In ruling NY N304446, Customs and Border Protection (CBP) determined the classification a piece of training, conditioning and strength building equipment, called “The Finisher.” It is designed for football training. “The Finisher” is 67.2 inches long, 23.5 inches high, 30 inches wide and weighs 260 pounds and described as a cross between a push sled and a tire flip. It is equipped with handles which allow users to push it like a sled or flip it upside down converting it from a sled, to a wheelbarrow, to a tire flip in seconds. These movements are commonly used in strength conditioning and football training exercises for building power in athletes. Users may attach a harness for speed and resistance training and add additional weight to challenge athletes of all abilities. “The Finisher” is also used in relay competitions and team sled drills. The product will be marketed primarily to football, strength and conditioning coaches, however the training applications of the product extends to many other sports.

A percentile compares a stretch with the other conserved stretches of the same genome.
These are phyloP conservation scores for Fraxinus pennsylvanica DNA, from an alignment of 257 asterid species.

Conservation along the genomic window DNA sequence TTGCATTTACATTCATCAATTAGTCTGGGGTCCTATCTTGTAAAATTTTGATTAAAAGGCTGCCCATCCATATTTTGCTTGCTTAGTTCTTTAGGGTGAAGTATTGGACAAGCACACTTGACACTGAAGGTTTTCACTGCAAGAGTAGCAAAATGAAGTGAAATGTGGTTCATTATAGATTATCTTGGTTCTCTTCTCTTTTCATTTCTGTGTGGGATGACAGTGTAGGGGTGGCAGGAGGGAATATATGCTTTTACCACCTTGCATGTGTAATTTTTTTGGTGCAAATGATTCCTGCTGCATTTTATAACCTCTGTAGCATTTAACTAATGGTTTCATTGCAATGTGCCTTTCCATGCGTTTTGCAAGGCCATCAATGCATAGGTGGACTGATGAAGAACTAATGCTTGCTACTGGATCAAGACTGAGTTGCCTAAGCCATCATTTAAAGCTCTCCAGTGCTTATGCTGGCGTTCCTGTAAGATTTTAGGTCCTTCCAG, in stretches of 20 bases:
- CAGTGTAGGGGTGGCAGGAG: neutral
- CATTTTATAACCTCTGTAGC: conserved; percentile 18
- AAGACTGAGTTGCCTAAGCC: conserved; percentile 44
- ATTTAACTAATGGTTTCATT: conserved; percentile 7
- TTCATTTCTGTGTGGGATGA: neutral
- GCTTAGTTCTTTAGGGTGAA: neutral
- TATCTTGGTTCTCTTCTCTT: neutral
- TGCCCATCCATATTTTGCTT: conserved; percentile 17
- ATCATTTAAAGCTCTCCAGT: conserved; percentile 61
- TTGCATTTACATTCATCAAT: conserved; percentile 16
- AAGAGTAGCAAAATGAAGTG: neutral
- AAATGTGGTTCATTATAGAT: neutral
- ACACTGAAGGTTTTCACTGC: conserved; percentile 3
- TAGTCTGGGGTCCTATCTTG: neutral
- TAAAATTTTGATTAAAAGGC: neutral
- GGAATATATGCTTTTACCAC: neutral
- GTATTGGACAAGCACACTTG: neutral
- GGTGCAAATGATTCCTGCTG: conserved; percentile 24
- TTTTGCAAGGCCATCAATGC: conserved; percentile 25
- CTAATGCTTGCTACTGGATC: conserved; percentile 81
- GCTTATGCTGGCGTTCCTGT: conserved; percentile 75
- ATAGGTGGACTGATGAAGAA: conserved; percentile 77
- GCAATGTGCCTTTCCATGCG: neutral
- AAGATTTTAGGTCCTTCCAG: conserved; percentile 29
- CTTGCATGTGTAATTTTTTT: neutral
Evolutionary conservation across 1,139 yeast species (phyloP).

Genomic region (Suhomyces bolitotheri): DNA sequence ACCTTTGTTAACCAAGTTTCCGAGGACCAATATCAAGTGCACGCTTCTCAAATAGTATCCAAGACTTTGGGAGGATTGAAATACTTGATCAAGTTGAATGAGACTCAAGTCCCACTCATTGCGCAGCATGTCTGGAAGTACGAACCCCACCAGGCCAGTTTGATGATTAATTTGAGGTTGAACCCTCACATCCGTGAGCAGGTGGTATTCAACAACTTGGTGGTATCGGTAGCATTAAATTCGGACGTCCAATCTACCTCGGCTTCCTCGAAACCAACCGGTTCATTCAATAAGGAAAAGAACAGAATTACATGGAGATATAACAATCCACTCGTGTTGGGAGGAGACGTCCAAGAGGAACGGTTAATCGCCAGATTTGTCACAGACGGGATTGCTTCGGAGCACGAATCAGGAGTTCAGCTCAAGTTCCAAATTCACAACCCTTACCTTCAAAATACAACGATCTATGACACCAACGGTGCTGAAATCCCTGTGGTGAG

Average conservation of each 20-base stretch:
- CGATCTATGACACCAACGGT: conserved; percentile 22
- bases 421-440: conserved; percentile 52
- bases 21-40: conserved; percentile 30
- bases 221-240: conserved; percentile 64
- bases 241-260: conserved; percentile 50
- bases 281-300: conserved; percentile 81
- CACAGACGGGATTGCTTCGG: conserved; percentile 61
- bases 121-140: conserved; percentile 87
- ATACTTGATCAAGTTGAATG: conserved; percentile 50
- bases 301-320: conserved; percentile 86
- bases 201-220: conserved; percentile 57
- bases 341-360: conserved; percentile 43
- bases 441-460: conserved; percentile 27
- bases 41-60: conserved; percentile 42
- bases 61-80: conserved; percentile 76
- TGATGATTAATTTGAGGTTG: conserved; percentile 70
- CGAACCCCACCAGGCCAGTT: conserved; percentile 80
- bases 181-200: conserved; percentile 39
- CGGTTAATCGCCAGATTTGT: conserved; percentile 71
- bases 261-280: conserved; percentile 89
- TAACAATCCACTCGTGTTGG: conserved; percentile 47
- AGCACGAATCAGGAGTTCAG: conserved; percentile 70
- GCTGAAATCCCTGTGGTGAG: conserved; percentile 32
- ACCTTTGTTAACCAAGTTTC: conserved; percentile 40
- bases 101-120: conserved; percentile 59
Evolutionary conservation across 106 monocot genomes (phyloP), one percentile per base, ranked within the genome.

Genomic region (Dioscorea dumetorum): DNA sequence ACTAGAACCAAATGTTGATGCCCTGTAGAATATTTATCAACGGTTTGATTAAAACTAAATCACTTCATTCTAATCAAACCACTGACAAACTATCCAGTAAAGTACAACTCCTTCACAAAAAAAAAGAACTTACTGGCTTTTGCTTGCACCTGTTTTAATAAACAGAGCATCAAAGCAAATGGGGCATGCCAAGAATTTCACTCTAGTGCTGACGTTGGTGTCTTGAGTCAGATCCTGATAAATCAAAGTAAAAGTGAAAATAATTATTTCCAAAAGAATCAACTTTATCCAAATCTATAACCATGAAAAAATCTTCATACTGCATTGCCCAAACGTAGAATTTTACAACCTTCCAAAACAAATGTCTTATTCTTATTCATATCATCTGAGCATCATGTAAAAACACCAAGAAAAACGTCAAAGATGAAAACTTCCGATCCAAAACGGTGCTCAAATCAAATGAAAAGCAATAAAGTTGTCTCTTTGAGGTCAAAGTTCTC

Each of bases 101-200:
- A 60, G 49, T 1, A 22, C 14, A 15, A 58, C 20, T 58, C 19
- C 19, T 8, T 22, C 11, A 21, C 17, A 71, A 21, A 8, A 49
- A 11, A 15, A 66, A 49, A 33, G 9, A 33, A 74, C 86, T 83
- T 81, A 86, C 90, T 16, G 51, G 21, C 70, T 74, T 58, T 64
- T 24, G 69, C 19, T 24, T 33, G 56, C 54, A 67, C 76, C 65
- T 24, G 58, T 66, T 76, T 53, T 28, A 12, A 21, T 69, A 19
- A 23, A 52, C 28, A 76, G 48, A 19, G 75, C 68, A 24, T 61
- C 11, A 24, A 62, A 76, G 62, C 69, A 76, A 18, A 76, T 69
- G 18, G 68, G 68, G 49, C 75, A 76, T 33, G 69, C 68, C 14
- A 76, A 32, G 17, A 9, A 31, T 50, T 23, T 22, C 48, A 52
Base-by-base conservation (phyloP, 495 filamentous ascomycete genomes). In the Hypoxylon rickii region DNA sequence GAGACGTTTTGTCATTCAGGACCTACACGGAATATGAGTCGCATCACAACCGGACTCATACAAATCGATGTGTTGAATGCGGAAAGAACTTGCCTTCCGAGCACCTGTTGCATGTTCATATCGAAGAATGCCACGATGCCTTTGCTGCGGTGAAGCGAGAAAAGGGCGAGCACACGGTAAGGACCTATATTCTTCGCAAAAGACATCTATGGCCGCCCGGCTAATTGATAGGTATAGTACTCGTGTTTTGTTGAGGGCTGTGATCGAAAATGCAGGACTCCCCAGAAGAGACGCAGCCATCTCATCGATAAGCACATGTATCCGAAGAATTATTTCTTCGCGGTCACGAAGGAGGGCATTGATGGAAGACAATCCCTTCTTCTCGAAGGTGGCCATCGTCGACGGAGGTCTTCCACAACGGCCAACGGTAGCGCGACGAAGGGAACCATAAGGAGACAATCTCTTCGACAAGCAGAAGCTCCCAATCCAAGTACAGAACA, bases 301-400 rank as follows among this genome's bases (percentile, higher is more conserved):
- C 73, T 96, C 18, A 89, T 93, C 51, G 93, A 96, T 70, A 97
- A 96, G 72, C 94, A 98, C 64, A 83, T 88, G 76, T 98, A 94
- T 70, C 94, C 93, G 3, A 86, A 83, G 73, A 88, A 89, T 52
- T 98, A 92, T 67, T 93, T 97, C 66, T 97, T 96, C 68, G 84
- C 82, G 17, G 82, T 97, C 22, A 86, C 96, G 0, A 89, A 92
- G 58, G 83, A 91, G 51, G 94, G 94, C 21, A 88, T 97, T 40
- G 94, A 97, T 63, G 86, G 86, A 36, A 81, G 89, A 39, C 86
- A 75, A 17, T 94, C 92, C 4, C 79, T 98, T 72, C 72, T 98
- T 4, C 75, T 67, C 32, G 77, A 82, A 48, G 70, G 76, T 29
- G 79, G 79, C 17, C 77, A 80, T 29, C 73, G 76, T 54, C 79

CBP determined that the appropriate subheading for “The Finisher” is 9506.91.0030 HTSUS, which provides for “Articles and equipment for general physical exercise, gymnastics, athletics, other sports…or outdoor games…; parts and accessories thereof: Other: Articles and equipment for general physical exercise, gymnastics or athletics; parts and accessories thereof…Other.” The rate of duty will be 4.6% ad valorem.

In today’s protectionist environment, importers are facing heightened legal risks and a potential False Claims Act (“FCA”) violation when providing information to Customs and Border Patrol (“CBP”).  Earlier this month, the United States Attorney’s Office for the Southern District of New York filed a civil fraud lawsuit against Manhattan-based children’s apparel companies Stargate Apparel, Inc. (“Stargate”), Rivstar Apparel, Inc. (“Rivstar”), and their CEO, Joseph Bailey.  The Complaint, filed under seal, had alleged that Bailey, Rivstar, and Stargate violated the FCA when they submitted invoices to CBP understating the true value of imported goods.